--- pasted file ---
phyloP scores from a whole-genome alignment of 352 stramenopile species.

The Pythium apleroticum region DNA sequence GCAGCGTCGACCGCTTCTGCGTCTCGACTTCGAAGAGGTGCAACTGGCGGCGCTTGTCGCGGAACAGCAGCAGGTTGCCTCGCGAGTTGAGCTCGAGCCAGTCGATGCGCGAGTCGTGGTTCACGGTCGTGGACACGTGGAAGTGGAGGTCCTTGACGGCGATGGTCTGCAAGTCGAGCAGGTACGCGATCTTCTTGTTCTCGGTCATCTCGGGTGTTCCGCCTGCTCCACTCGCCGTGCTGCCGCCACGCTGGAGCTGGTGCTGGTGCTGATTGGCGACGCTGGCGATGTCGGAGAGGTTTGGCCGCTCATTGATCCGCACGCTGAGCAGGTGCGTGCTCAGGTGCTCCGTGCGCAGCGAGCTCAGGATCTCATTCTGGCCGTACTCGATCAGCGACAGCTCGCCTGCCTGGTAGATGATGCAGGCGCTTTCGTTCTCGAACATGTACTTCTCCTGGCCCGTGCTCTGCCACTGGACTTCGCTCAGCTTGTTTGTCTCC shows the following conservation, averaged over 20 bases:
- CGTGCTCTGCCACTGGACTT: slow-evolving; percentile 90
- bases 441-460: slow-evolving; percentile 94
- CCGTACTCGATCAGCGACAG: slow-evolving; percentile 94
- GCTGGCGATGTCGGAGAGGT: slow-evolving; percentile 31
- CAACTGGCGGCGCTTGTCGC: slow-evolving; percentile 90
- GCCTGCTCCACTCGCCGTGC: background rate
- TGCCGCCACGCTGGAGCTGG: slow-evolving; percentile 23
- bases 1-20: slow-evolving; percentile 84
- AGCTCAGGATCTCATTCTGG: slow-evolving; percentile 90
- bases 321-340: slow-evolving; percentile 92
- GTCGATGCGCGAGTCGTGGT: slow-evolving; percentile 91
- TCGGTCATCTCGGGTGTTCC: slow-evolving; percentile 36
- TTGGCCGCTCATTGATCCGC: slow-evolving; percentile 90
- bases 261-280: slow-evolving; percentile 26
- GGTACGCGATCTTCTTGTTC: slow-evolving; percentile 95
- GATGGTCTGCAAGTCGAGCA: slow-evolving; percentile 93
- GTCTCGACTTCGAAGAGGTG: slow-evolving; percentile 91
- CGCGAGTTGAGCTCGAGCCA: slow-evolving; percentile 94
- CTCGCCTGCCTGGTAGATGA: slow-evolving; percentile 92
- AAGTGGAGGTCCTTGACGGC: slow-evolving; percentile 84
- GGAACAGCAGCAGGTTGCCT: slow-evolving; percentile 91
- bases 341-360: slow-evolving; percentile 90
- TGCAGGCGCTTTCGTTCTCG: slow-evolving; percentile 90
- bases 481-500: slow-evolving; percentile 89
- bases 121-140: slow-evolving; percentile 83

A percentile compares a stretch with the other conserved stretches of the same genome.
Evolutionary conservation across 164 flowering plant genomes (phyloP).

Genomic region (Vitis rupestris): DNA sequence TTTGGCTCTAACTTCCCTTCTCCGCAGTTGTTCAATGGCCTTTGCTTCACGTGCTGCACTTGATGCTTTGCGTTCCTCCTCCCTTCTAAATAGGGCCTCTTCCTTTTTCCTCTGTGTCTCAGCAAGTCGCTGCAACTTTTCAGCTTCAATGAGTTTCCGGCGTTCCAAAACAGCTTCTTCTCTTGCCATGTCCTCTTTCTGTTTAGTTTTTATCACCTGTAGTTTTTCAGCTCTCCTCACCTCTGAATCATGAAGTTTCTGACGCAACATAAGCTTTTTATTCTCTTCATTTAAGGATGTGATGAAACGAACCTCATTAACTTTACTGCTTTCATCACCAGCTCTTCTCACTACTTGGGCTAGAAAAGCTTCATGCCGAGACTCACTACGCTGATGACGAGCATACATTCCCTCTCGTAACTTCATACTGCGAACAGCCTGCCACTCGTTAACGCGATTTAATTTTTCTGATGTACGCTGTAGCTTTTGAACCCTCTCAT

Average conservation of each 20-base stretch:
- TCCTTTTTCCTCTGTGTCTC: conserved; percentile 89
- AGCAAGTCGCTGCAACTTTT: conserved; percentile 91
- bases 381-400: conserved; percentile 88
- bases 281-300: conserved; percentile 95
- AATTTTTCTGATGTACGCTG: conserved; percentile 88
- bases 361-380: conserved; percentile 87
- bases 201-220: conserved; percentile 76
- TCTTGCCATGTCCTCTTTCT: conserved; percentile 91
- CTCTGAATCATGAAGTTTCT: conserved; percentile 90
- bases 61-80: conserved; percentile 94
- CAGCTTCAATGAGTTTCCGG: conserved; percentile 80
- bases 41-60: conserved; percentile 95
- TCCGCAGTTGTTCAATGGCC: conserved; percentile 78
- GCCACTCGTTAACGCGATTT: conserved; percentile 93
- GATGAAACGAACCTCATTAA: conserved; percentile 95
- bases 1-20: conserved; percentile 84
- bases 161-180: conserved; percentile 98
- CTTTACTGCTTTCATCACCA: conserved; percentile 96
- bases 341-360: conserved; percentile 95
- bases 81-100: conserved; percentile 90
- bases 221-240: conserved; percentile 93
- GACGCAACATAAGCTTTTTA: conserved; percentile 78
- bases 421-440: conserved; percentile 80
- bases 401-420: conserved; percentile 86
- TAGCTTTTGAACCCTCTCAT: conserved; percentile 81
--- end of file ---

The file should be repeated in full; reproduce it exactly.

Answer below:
phyloP scores from a whole-genome alignment of 352 stramenopile species.

The Pythium apleroticum region DNA sequence GCAGCGTCGACCGCTTCTGCGTCTCGACTTCGAAGAGGTGCAACTGGCGGCGCTTGTCGCGGAACAGCAGCAGGTTGCCTCGCGAGTTGAGCTCGAGCCAGTCGATGCGCGAGTCGTGGTTCACGGTCGTGGACACGTGGAAGTGGAGGTCCTTGACGGCGATGGTCTGCAAGTCGAGCAGGTACGCGATCTTCTTGTTCTCGGTCATCTCGGGTGTTCCGCCTGCTCCACTCGCCGTGCTGCCGCCACGCTGGAGCTGGTGCTGGTGCTGATTGGCGACGCTGGCGATGTCGGAGAGGTTTGGCCGCTCATTGATCCGCACGCTGAGCAGGTGCGTGCTCAGGTGCTCCGTGCGCAGCGAGCTCAGGATCTCATTCTGGCCGTACTCGATCAGCGACAGCTCGCCTGCCTGGTAGATGATGCAGGCGCTTTCGTTCTCGAACATGTACTTCTCCTGGCCCGTGCTCTGCCACTGGACTTCGCTCAGCTTGTTTGTCTCC shows the following conservation, averaged over 20 bases:
- CGTGCTCTGCCACTGGACTT: slow-evolving; percentile 90
- bases 441-460: slow-evolving; percentile 94
- CCGTACTCGATCAGCGACAG: slow-evolving; percentile 94
- GCTGGCGATGTCGGAGAGGT: slow-evolving; percentile 31
- CAACTGGCGGCGCTTGTCGC: slow-evolving; percentile 90
- GCCTGCTCCACTCGCCGTGC: background rate
- TGCCGCCACGCTGGAGCTGG: slow-evolving; percentile 23
- bases 1-20: slow-evolving; percentile 84
- AGCTCAGGATCTCATTCTGG: slow-evolving; percentile 90
- bases 321-340: slow-evolving; percentile 92
- GTCGATGCGCGAGTCGTGGT: slow-evolving; percentile 91
- TCGGTCATCTCGGGTGTTCC: slow-evolving; percentile 36
- TTGGCCGCTCATTGATCCGC: slow-evolving; percentile 90
- bases 261-280: slow-evolving; percentile 26
- GGTACGCGATCTTCTTGTTC: slow-evolving; percentile 95
- GATGGTCTGCAAGTCGAGCA: slow-evolving; percentile 93
- GTCTCGACTTCGAAGAGGTG: slow-evolving; percentile 91
- CGCGAGTTGAGCTCGAGCCA: slow-evolving; percentile 94
- CTCGCCTGCCTGGTAGATGA: slow-evolving; percentile 92
- AAGTGGAGGTCCTTGACGGC: slow-evolving; percentile 84
- GGAACAGCAGCAGGTTGCCT: slow-evolving; percentile 91
- bases 341-360: slow-evolving; percentile 90
- TGCAGGCGCTTTCGTTCTCG: slow-evolving; percentile 90
- bases 481-500: slow-evolving; percentile 89
- bases 121-140: slow-evolving; percentile 83

A percentile compares a stretch with the other conserved stretches of the same genome.
Evolutionary conservation across 164 flowering plant genomes (phyloP).

Genomic region (Vitis rupestris): DNA sequence TTTGGCTCTAACTTCCCTTCTCCGCAGTTGTTCAATGGCCTTTGCTTCACGTGCTGCACTTGATGCTTTGCGTTCCTCCTCCCTTCTAAATAGGGCCTCTTCCTTTTTCCTCTGTGTCTCAGCAAGTCGCTGCAACTTTTCAGCTTCAATGAGTTTCCGGCGTTCCAAAACAGCTTCTTCTCTTGCCATGTCCTCTTTCTGTTTAGTTTTTATCACCTGTAGTTTTTCAGCTCTCCTCACCTCTGAATCATGAAGTTTCTGACGCAACATAAGCTTTTTATTCTCTTCATTTAAGGATGTGATGAAACGAACCTCATTAACTTTACTGCTTTCATCACCAGCTCTTCTCACTACTTGGGCTAGAAAAGCTTCATGCCGAGACTCACTACGCTGATGACGAGCATACATTCCCTCTCGTAACTTCATACTGCGAACAGCCTGCCACTCGTTAACGCGATTTAATTTTTCTGATGTACGCTGTAGCTTTTGAACCCTCTCAT

Average conservation of each 20-base stretch:
- TCCTTTTTCCTCTGTGTCTC: conserved; percentile 89
- AGCAAGTCGCTGCAACTTTT: conserved; percentile 91
- bases 381-400: conserved; percentile 88
- bases 281-300: conserved; percentile 95
- AATTTTTCTGATGTACGCTG: conserved; percentile 88
- bases 361-380: conserved; percentile 87
- bases 201-220: conserved; percentile 76
- TCTTGCCATGTCCTCTTTCT: conserved; percentile 91
- CTCTGAATCATGAAGTTTCT: conserved; percentile 90
- bases 61-80: conserved; percentile 94
- CAGCTTCAATGAGTTTCCGG: conserved; percentile 80
- bases 41-60: conserved; percentile 95
- TCCGCAGTTGTTCAATGGCC: conserved; percentile 78
- GCCACTCGTTAACGCGATTT: conserved; percentile 93
- GATGAAACGAACCTCATTAA: conserved; percentile 95
- bases 1-20: conserved; percentile 84
- bases 161-180: conserved; percentile 98
- CTTTACTGCTTTCATCACCA: conserved; percentile 96
- bases 341-360: conserved; percentile 95
- bases 81-100: conserved; percentile 90
- bases 221-240: conserved; percentile 93
- GACGCAACATAAGCTTTTTA: conserved; percentile 78
- bases 421-440: conserved; percentile 80
- bases 401-420: conserved; percentile 86
- TAGCTTTTGAACCCTCTCAT: conserved; percentile 81